Exam: AMEB Viola Grade AMUSA

Etude

RM615 Etude Kerry VLA
RM615 Etude Kerry VLA
Printed Book
Composer: Gordon Kerry
Composed: 1999 Duration: 5 mins.
Instrumentation: Viola Solo
Exam Grade: AMEB Viola Grade AMUSA
ISMN: 979-0-720100-44-9 Catalogue: RM615
Level: D Country: Australia

Written during a Fellowship from the Australia Council, which I was awarded in 1999, my Etude for solo viola was composed for Esther van Stralen, who had given terrific performances of my Viola Concerto with the Sydney Symphony Orchestra a few years before.

This piece, which exploits the wide range of tone-colours and technical effects of which she is capable, is very much for her. She is its dedicatee, and made many helpful suggestions about certain practical aspects. Moreover, the piece is built around a musical spelling of Esther’s name heard at the outset: E flat (‘es’ in German), C (from ‘ut’ – the designation of this note in solmisation), B (‘h’ in German), E and D (from ‘re’).

Parardi

RM624 Parardi Kerry VLA/PNO
RM624 Parardi Kerry VLA/PNO

Printed Book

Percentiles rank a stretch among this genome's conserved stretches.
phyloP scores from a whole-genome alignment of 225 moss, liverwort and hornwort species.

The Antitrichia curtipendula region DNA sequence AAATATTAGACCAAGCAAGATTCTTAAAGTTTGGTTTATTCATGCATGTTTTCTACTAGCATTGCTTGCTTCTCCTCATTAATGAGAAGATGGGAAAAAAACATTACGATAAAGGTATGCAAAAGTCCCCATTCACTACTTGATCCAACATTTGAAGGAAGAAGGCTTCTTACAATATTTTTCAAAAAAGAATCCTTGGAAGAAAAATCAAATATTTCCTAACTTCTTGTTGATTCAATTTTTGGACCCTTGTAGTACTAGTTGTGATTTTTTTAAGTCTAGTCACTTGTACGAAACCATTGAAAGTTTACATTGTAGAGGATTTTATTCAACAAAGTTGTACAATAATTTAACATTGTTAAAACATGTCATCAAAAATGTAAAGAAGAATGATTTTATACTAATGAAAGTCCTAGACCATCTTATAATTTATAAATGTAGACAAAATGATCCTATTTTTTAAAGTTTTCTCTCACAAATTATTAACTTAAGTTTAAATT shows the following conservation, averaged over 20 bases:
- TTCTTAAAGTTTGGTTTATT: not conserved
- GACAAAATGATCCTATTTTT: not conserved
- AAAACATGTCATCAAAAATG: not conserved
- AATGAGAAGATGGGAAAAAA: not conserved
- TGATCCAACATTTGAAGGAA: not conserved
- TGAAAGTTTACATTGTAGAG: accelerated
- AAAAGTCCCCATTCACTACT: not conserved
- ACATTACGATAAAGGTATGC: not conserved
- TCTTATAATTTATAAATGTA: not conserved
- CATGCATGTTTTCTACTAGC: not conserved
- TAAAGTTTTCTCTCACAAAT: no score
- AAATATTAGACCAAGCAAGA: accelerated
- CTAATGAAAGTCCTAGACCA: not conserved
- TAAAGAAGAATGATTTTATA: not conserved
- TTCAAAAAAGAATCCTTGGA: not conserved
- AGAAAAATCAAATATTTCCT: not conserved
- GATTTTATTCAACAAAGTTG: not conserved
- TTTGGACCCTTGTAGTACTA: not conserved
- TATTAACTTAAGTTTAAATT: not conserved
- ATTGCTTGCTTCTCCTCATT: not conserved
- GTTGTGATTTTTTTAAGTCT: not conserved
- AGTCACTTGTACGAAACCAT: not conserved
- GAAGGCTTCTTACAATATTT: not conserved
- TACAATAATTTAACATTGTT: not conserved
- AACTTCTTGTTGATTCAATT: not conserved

Composer: Gordon Kerry
Composed: 1988 Duration: 5 mins.
Instrumentation: Viola & Piano
Exam Grade: AMEB Viola Grade AMUSA,
HSC Viola
ISMN: 979-0-720100-53-1 Catalogue: RM624
Level: D Country: Australia

The Warlpiri people of Central Australia tell a story about a great rainstorm that travelled across part of their country, creating the features of the landscape, the plants, animals and people as it went.

Parardi (the Warlpiri word for rainbow) is a response to this story. The opening section is slow, with rather disembodied fragments of melody and rhythm - the calm, as it were, before the storm. The central section is fast and violent, with lots of irregular metres (bars of 5/16 and 7/16 for instance), ‘scrubbing’ on the viola and use of the percussive lower register of the piano. The final section is a transformation of the first, as you might expect in a (rainbow) arch-form: this time the fragments have turned into fully fledged melodies.

Parardi was equal winner of the Bernard Shore Prize Awarded by the Royal Over-Seas League, London in 1988. It was first performed by Marco van Pagee and Stephen McIntyre at the Melbourne Spoleto Festival in 1989.